This case study is based on an interview with Gillian Wilson, North West Libraries Interlending Partnership (NWLIP) Manager.
NWLIP is a service provided by Lancashire Library Service in association with the Society of Chief Librarians (SCL) North West. The Partnership provides Inter Library Loan (ILL) support services to libraries in the north west of England.
NWLIP provides an email based location search service for academic partner libraries. It also provides a forum for partnership networking, exchange of good practice and a programme of training and events.
NWLIP currently has 31 partners, 11 academic partner libraries and 20 public library authorities based in the North West of England.
The location service is available to NWLIP Higher Education and Further Education partners. The service handles around 50-60 requests per month, with an increasing number of requests for journal articles.
The service saves NWLIP subscribers a great deal of time as the process of locating items can be quite labour intensive. Anomalies related to title or other details provided by the end-user arise frequently, but an expert and comprehensive search service ensures more ILL requests are fulfilled.
NWLIP also saves subscribers money by identifying partnership locations first; reciprocal lending between these partners means that subscribers only have to pay for requests fulfilled by libraries outside the partnership.
“For journal articles…SUNCAT is the first port of call.”
The NWLIP location service receives email requests from its subscribers, including details such as title, author, year, page numbers etc. Some subscribers conduct a quick initial search and only submit requests where they cannot easily locate an item, while other subscribers automatically pass on all of their ILL requests.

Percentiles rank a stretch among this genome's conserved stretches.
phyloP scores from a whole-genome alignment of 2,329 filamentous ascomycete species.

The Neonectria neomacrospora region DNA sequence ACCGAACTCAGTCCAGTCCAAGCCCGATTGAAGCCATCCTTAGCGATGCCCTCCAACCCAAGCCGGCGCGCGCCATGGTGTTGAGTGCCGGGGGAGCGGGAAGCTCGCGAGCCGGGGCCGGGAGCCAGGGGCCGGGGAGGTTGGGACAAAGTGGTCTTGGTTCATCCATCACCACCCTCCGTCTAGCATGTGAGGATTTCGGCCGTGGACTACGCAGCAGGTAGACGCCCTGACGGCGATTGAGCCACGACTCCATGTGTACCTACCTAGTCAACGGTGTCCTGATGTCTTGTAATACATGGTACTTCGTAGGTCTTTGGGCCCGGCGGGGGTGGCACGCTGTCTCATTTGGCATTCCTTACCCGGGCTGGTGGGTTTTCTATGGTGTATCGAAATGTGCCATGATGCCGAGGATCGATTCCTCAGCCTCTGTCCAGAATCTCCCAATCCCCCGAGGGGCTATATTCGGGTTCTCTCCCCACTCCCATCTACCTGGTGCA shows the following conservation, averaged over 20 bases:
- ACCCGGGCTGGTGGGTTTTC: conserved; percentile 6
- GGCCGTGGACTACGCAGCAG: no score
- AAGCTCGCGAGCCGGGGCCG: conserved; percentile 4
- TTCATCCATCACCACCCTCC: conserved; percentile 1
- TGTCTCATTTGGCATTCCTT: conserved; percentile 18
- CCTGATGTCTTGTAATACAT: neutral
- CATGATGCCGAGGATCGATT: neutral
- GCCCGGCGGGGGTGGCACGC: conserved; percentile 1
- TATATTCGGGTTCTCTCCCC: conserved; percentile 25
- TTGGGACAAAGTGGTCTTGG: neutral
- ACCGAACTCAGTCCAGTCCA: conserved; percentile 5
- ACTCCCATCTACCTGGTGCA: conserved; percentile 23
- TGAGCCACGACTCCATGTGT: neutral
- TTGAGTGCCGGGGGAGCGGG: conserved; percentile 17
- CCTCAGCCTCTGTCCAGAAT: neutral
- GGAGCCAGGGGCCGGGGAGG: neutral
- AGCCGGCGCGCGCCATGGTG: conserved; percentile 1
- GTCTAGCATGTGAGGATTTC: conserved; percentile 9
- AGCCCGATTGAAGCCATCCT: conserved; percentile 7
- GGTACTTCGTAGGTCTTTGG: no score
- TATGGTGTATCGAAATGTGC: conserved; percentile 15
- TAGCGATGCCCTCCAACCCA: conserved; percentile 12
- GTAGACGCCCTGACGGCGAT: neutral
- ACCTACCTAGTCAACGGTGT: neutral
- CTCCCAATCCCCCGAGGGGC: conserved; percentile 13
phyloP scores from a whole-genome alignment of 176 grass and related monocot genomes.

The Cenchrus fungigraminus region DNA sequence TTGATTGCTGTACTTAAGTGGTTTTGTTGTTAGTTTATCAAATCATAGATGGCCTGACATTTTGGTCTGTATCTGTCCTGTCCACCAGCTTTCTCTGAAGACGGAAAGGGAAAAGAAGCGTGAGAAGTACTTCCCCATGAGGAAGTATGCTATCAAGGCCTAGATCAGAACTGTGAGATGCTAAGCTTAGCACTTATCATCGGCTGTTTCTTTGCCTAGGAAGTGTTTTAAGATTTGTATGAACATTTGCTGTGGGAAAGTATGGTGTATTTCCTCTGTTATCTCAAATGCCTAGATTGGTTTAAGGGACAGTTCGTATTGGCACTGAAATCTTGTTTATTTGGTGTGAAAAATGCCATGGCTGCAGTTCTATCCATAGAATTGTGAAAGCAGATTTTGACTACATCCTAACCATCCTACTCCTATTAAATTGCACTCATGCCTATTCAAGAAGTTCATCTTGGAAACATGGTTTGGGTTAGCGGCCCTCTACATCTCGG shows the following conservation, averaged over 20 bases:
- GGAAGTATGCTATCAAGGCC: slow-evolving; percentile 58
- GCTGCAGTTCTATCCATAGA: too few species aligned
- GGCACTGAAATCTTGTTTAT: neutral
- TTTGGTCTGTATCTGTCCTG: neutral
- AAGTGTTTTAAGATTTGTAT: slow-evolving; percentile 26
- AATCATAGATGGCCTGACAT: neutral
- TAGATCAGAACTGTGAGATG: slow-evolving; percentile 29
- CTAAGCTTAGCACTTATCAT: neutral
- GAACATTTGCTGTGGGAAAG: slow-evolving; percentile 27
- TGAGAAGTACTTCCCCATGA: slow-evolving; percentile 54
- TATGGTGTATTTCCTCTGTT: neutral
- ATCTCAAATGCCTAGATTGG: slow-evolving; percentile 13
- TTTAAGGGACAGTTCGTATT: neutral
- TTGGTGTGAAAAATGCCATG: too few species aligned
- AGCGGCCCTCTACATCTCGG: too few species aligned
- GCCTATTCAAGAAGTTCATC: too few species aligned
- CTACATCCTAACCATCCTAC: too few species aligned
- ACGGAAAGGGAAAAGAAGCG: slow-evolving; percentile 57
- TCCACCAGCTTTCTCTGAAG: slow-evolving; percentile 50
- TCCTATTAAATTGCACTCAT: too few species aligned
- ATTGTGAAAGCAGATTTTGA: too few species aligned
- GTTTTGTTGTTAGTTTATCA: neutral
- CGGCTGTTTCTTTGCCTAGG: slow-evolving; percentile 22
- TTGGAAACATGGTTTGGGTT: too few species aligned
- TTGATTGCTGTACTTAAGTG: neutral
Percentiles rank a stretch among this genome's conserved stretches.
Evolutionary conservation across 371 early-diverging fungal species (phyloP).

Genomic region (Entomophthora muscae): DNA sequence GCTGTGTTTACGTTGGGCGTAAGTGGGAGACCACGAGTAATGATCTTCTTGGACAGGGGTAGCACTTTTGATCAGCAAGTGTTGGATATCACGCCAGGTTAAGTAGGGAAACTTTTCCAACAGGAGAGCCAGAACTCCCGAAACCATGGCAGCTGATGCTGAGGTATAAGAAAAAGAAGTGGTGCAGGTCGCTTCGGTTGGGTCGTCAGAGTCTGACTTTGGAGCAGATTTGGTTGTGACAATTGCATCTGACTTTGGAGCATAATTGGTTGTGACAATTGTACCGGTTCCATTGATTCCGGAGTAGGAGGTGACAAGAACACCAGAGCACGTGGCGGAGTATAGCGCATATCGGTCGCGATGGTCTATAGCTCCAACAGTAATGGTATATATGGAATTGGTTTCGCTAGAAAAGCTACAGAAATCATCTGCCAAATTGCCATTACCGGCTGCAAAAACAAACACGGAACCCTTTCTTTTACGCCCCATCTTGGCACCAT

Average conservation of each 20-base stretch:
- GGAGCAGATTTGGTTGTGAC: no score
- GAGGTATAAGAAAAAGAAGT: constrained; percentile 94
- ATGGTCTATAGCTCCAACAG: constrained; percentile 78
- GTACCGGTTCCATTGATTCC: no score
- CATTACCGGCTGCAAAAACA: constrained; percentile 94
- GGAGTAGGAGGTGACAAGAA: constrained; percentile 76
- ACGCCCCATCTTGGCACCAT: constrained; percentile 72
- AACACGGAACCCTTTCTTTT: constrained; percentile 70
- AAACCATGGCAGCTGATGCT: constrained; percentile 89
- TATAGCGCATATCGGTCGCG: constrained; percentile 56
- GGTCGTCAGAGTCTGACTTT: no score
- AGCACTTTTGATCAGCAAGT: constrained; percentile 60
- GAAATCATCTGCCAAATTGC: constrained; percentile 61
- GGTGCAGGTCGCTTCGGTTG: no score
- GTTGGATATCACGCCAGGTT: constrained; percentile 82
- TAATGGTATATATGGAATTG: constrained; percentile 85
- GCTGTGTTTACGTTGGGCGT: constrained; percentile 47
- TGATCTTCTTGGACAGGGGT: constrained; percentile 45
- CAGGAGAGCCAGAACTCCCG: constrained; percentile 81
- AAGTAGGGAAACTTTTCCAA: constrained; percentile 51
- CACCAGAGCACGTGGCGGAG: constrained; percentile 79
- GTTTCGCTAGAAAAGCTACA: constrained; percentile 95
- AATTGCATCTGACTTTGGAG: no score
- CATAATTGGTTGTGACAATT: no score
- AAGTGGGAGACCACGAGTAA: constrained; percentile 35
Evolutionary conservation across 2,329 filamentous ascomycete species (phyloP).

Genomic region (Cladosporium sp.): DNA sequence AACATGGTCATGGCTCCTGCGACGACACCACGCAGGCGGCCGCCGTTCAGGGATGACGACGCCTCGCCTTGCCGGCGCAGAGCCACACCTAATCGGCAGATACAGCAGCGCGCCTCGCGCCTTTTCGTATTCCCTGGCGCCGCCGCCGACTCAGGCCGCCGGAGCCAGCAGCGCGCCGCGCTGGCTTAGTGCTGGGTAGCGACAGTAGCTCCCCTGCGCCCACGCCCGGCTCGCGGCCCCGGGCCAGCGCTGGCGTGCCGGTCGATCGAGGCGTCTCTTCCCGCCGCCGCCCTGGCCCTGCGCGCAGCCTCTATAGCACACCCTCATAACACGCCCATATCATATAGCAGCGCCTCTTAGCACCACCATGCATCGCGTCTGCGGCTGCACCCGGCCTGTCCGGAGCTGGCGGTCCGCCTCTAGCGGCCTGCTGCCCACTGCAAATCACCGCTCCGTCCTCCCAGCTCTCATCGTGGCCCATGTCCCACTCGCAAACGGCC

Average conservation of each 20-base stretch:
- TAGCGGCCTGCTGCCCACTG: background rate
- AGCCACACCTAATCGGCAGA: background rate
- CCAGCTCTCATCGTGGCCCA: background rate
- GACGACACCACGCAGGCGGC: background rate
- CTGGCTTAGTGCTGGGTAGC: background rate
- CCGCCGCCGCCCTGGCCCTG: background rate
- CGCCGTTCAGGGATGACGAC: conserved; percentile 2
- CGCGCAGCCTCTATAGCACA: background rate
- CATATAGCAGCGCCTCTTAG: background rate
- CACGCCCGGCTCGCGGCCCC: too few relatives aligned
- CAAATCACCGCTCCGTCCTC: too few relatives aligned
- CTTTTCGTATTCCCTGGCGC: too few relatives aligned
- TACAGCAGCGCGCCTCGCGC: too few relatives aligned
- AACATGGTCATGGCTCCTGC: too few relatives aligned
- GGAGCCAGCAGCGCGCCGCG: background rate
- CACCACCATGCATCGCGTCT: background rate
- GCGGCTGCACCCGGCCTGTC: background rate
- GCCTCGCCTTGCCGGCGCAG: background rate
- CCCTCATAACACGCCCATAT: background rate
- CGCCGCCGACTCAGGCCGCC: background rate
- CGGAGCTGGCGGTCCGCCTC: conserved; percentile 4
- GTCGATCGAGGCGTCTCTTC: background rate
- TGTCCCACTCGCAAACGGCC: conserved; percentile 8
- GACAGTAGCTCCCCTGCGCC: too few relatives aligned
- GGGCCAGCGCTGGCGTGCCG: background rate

A growing number of requests are for journal articles and for these the first port of call is SUNCAT. The requests often only contain truncated journal title details so the SUNCAT cross referencing is invaluable. If the journal cannot be found on SUNCAT, it usually means that there is a problem or error with the request details. In such cases an Internet search can help to clarify the details, at which point the SUNCAT search can be repeated with the updated information. On some occasions a quick search is conducted on Copac, while this rarely produces an alternative title to that on SUNCAT, it does sometimes produce additional locations. Although, not all the NWLIP libraries are included in SUNCAT it’s not usual to check these separately as the item can generally be found among the journal holdings available on SUNCAT.
Once the libraries holding the particular year, volume and issue are located on SUNCAT the details are sent back to the subscriber along with the relevant British Library codes. Other NWLIP partnership library locations are highlighted first due to the reciprocal interlending agreement, however, all available locations are listed ensuring that the search service is fully comprehensive.